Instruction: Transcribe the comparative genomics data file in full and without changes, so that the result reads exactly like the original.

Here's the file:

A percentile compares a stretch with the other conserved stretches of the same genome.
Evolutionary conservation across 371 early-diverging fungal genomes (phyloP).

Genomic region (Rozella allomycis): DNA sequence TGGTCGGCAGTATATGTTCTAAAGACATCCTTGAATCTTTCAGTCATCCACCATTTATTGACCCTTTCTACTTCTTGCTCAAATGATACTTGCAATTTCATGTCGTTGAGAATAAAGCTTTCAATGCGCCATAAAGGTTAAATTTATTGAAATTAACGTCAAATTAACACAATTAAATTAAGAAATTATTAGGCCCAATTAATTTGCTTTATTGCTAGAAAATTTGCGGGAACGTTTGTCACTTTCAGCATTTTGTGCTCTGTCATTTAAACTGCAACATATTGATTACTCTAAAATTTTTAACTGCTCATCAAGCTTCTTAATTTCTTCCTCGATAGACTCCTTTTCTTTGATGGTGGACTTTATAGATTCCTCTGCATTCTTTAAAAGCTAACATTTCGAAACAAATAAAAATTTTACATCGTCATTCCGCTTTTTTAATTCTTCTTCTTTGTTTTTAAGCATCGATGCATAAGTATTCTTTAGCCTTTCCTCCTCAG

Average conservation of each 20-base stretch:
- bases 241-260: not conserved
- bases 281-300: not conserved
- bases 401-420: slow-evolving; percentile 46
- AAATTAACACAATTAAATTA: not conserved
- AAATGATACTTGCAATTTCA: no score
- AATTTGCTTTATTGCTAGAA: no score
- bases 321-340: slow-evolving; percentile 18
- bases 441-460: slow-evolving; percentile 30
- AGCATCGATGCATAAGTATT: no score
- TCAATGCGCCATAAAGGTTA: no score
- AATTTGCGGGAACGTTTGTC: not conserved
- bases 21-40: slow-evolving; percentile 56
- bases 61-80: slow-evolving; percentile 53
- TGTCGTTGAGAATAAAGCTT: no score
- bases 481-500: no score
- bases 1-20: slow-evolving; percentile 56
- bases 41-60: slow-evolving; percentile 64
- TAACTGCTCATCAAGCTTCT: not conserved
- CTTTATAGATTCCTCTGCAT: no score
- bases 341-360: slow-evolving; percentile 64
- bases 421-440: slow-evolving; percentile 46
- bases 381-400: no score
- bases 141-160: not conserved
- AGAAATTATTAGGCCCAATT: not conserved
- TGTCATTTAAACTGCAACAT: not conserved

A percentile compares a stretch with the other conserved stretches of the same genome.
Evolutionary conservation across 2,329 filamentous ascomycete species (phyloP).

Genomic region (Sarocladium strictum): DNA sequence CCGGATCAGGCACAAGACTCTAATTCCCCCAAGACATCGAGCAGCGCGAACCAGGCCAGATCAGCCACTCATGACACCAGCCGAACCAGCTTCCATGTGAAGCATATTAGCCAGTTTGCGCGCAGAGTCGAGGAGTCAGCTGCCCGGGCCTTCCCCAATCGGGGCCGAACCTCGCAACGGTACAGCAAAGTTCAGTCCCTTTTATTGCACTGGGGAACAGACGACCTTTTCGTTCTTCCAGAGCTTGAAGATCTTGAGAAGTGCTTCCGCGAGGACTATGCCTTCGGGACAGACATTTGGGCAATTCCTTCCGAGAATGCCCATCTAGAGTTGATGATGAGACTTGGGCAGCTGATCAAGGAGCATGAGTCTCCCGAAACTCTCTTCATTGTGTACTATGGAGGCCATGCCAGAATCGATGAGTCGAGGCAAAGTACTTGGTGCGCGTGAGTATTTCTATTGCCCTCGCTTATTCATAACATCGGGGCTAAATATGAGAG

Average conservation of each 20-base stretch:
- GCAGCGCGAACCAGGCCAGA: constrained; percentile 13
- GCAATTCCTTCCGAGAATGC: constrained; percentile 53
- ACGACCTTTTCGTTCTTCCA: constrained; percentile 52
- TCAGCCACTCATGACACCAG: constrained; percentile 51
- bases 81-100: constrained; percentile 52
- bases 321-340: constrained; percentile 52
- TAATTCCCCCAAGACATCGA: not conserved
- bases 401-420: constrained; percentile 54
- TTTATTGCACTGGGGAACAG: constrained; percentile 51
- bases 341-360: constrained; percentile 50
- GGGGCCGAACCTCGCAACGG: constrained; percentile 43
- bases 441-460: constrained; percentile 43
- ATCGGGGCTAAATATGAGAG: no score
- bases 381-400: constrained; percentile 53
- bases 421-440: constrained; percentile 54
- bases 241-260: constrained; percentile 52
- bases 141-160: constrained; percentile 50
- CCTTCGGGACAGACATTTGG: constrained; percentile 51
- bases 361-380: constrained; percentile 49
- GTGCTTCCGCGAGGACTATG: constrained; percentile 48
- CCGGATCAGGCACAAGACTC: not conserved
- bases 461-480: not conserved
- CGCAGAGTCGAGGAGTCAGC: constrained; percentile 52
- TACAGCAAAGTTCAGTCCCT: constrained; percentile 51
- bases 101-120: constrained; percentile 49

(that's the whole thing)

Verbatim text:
A percentile compares a stretch with the other conserved stretches of the same genome.
Evolutionary conservation across 371 early-diverging fungal genomes (phyloP).

Genomic region (Rozella allomycis): DNA sequence TGGTCGGCAGTATATGTTCTAAAGACATCCTTGAATCTTTCAGTCATCCACCATTTATTGACCCTTTCTACTTCTTGCTCAAATGATACTTGCAATTTCATGTCGTTGAGAATAAAGCTTTCAATGCGCCATAAAGGTTAAATTTATTGAAATTAACGTCAAATTAACACAATTAAATTAAGAAATTATTAGGCCCAATTAATTTGCTTTATTGCTAGAAAATTTGCGGGAACGTTTGTCACTTTCAGCATTTTGTGCTCTGTCATTTAAACTGCAACATATTGATTACTCTAAAATTTTTAACTGCTCATCAAGCTTCTTAATTTCTTCCTCGATAGACTCCTTTTCTTTGATGGTGGACTTTATAGATTCCTCTGCATTCTTTAAAAGCTAACATTTCGAAACAAATAAAAATTTTACATCGTCATTCCGCTTTTTTAATTCTTCTTCTTTGTTTTTAAGCATCGATGCATAAGTATTCTTTAGCCTTTCCTCCTCAG

Average conservation of each 20-base stretch:
- bases 241-260: not conserved
- bases 281-300: not conserved
- bases 401-420: slow-evolving; percentile 46
- AAATTAACACAATTAAATTA: not conserved
- AAATGATACTTGCAATTTCA: no score
- AATTTGCTTTATTGCTAGAA: no score
- bases 321-340: slow-evolving; percentile 18
- bases 441-460: slow-evolving; percentile 30
- AGCATCGATGCATAAGTATT: no score
- TCAATGCGCCATAAAGGTTA: no score
- AATTTGCGGGAACGTTTGTC: not conserved
- bases 21-40: slow-evolving; percentile 56
- bases 61-80: slow-evolving; percentile 53
- TGTCGTTGAGAATAAAGCTT: no score
- bases 481-500: no score
- bases 1-20: slow-evolving; percentile 56
- bases 41-60: slow-evolving; percentile 64
- TAACTGCTCATCAAGCTTCT: not conserved
- CTTTATAGATTCCTCTGCAT: no score
- bases 341-360: slow-evolving; percentile 64
- bases 421-440: slow-evolving; percentile 46
- bases 381-400: no score
- bases 141-160: not conserved
- AGAAATTATTAGGCCCAATT: not conserved
- TGTCATTTAAACTGCAACAT: not conserved

A percentile compares a stretch with the other conserved stretches of the same genome.
Evolutionary conservation across 2,329 filamentous ascomycete species (phyloP).

Genomic region (Sarocladium strictum): DNA sequence CCGGATCAGGCACAAGACTCTAATTCCCCCAAGACATCGAGCAGCGCGAACCAGGCCAGATCAGCCACTCATGACACCAGCCGAACCAGCTTCCATGTGAAGCATATTAGCCAGTTTGCGCGCAGAGTCGAGGAGTCAGCTGCCCGGGCCTTCCCCAATCGGGGCCGAACCTCGCAACGGTACAGCAAAGTTCAGTCCCTTTTATTGCACTGGGGAACAGACGACCTTTTCGTTCTTCCAGAGCTTGAAGATCTTGAGAAGTGCTTCCGCGAGGACTATGCCTTCGGGACAGACATTTGGGCAATTCCTTCCGAGAATGCCCATCTAGAGTTGATGATGAGACTTGGGCAGCTGATCAAGGAGCATGAGTCTCCCGAAACTCTCTTCATTGTGTACTATGGAGGCCATGCCAGAATCGATGAGTCGAGGCAAAGTACTTGGTGCGCGTGAGTATTTCTATTGCCCTCGCTTATTCATAACATCGGGGCTAAATATGAGAG

Average conservation of each 20-base stretch:
- GCAGCGCGAACCAGGCCAGA: constrained; percentile 13
- GCAATTCCTTCCGAGAATGC: constrained; percentile 53
- ACGACCTTTTCGTTCTTCCA: constrained; percentile 52
- TCAGCCACTCATGACACCAG: constrained; percentile 51
- bases 81-100: constrained; percentile 52
- bases 321-340: constrained; percentile 52
- TAATTCCCCCAAGACATCGA: not conserved
- bases 401-420: constrained; percentile 54
- TTTATTGCACTGGGGAACAG: constrained; percentile 51
- bases 341-360: constrained; percentile 50
- GGGGCCGAACCTCGCAACGG: constrained; percentile 43
- bases 441-460: constrained; percentile 43
- ATCGGGGCTAAATATGAGAG: no score
- bases 381-400: constrained; percentile 53
- bases 421-440: constrained; percentile 54
- bases 241-260: constrained; percentile 52
- bases 141-160: constrained; percentile 50
- CCTTCGGGACAGACATTTGG: constrained; percentile 51
- bases 361-380: constrained; percentile 49
- GTGCTTCCGCGAGGACTATG: constrained; percentile 48
- CCGGATCAGGCACAAGACTC: not conserved
- bases 461-480: not conserved
- CGCAGAGTCGAGGAGTCAGC: constrained; percentile 52
- TACAGCAAAGTTCAGTCCCT: constrained; percentile 51
- bases 101-120: constrained; percentile 49